According to reports, Andy Reid has reached an agreement to become the next Kansas City Chiefs head coach. But for many in Philadelphia, their attitudes about Reid and his era in Philly are diverse.
While the first half of Reid's 14 seasons as the head coach of the Philadelphia Eagles was full of glitz and glamour, the closure to his long-term stint came with much controversy, criticism and regret. In fact, the one phrase that could truly describe the Andy Reid era might just be, "what if?"
As a Philadelphia kid who grew up in the Andy Reid era, I literally cannot remember an Eagles game Reid didn't coach. To my generation, football has been synonymous with Andy Reid. And, it's come with many memories -- both positive and negative.
I remember the countless wings I ate in my basement with my dad and brother watching five Eagles NFC Championship Game appearances from 2001-2008.
But, I remember the Eagles only winning one of those NFC Championships.
I remember screaming and dancing as the Eagles clinched the NFC Title, 27-10, in 2004 over the Atlanta Falcons at Lincoln Financial Field.
But, I remember Reid coaching lopsided play calling and McNabb blowing chunks in the Super Bowl. But, like in Wayne's World, it simply was never meant to be.
I remember cheering when PA Announcer Dan Baker's booming voice announced that the Eagle's challenge was successful and the play had been overturned.
But, I remember Reid countlessly mismanaging the game clock, missing many opportunities and wasting timeouts because of a multitude of miscommunications.
I remember some of the electrifying deep balls that McNabb threw under Reid's West-Coast regime.
But I remember the Eagles criminally underusing running backs like Duce Staley, Brian Westbrook and LeSean McCoy.
I remember the complete insanity that was in the air when the Eagles signed Michael Vick in the summer of 2009.
But, I remember how the Eagles overreacted to Vick's outstanding 2010 comeback season and committed a ridiculous $100 million to a guy who had only started all 16 games in a season once.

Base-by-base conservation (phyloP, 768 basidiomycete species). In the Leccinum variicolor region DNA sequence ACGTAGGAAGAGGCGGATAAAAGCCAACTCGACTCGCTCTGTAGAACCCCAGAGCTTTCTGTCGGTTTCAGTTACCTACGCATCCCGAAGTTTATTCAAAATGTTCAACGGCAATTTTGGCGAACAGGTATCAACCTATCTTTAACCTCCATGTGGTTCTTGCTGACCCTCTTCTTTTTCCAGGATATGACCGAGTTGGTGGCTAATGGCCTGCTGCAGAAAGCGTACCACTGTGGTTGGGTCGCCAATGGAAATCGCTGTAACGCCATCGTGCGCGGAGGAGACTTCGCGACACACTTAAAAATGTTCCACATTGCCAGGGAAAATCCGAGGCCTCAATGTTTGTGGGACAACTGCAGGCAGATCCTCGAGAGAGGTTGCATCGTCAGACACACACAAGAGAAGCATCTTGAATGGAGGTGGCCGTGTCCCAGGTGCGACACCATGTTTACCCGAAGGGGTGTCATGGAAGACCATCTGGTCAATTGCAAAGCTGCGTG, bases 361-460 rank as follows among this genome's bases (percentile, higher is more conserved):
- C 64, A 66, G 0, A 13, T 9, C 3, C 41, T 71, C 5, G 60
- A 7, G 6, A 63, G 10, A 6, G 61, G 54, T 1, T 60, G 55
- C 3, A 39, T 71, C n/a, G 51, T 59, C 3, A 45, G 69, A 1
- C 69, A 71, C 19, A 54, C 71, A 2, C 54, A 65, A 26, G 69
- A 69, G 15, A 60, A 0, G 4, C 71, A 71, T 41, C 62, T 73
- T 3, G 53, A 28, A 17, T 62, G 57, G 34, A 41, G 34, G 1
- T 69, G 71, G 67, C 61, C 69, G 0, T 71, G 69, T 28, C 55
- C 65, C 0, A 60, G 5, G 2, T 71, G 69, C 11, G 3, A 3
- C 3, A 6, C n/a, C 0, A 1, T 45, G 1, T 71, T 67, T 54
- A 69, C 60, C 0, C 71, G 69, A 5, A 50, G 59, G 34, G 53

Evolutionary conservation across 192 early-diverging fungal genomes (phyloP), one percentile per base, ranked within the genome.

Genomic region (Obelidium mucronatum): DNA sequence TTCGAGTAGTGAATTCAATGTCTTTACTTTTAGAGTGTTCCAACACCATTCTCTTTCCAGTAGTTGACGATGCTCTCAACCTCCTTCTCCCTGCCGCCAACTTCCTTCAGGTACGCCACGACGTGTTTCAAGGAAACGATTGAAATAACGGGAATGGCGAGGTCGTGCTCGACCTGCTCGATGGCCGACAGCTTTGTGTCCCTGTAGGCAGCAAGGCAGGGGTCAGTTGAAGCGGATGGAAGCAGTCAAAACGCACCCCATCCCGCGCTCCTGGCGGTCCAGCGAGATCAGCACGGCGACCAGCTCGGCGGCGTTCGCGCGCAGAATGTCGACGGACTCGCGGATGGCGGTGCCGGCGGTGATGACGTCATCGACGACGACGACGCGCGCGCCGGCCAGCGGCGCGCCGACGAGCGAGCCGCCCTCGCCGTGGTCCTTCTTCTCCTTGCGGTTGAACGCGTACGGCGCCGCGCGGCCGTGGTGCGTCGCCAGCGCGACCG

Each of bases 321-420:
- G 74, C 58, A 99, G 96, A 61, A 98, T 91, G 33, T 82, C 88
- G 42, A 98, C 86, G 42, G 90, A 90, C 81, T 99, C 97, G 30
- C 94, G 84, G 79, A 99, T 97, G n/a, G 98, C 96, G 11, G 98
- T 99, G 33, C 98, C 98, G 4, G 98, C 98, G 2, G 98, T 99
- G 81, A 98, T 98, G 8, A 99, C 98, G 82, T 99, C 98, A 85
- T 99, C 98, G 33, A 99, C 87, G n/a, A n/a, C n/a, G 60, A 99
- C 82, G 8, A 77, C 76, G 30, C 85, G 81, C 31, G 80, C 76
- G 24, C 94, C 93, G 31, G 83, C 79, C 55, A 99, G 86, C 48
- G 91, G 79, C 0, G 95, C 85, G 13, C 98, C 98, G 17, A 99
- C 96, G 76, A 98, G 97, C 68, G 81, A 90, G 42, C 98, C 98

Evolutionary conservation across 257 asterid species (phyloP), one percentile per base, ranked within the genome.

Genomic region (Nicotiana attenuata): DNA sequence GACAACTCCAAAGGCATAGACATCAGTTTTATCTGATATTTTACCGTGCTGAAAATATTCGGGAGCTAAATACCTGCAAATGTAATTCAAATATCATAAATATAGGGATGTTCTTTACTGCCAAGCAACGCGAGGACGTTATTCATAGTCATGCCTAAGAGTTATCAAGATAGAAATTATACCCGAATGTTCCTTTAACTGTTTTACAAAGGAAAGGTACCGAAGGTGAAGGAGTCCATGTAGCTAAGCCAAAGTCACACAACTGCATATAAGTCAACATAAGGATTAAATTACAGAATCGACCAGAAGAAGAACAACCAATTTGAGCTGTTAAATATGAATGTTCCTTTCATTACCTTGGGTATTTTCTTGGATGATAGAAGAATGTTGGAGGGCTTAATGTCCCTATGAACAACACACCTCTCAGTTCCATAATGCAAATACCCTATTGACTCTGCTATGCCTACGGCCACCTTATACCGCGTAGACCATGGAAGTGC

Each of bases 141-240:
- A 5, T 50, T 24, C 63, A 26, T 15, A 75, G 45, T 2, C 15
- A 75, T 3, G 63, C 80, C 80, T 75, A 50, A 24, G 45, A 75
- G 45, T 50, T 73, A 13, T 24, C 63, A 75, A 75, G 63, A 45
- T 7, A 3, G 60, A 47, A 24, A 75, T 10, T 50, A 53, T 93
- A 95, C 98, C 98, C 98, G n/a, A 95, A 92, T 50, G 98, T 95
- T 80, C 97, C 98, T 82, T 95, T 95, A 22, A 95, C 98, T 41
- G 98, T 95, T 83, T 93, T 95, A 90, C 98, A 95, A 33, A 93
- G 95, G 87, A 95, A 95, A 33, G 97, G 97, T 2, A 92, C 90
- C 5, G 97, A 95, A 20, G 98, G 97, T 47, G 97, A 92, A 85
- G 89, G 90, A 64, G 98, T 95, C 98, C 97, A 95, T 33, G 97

However, for a man that has dealt with so much turmoil, scrutiny and pressure in his life, you have to look back at Reid's era in Philly with a warm heart and appreciation. Yes, he never won a Super Bowl. Yes, the Eagles only earned a 12-20 record in his final two seasons in Philadelphia. And, yes, he immediately returned to football following the tragic death of his son.
But, while Andy Reid's final seasons in Philly have left a sour taste in many Philly fans' mouths, we still have to look at the positives. Reid led the Eagles to the playoffs in all but one season throughout the entire decade of the '00s. He also brought this team to only their second Super Bowl appearance in franchise history. He won eight NFC East Division titles as well.
I celebrated Reid's firing from the Eagles on Monday -- not because I look down upon him as a coach or person, but because both parties needed to go separate ways. The Eagles need a culture shock and Andy Reid needs a new community and city to turn into his new project just like he did in Philadlephia 14 years ago.
While he's caused me countless migraines, too many heartbreaks and frustrated Monday mornings, I still respect the game of football and the illustrious elegance of the National Football League. And, I still respect Andy Reid as a football coach. Many in Philly should feel the same.
Andy Reid is in no way a Philadelphia sports legend like Adam Schefter called him on 97.5 FM The Fanatic in Philadelphia, but he did have an impact that the City of Brotherly Love will never forget.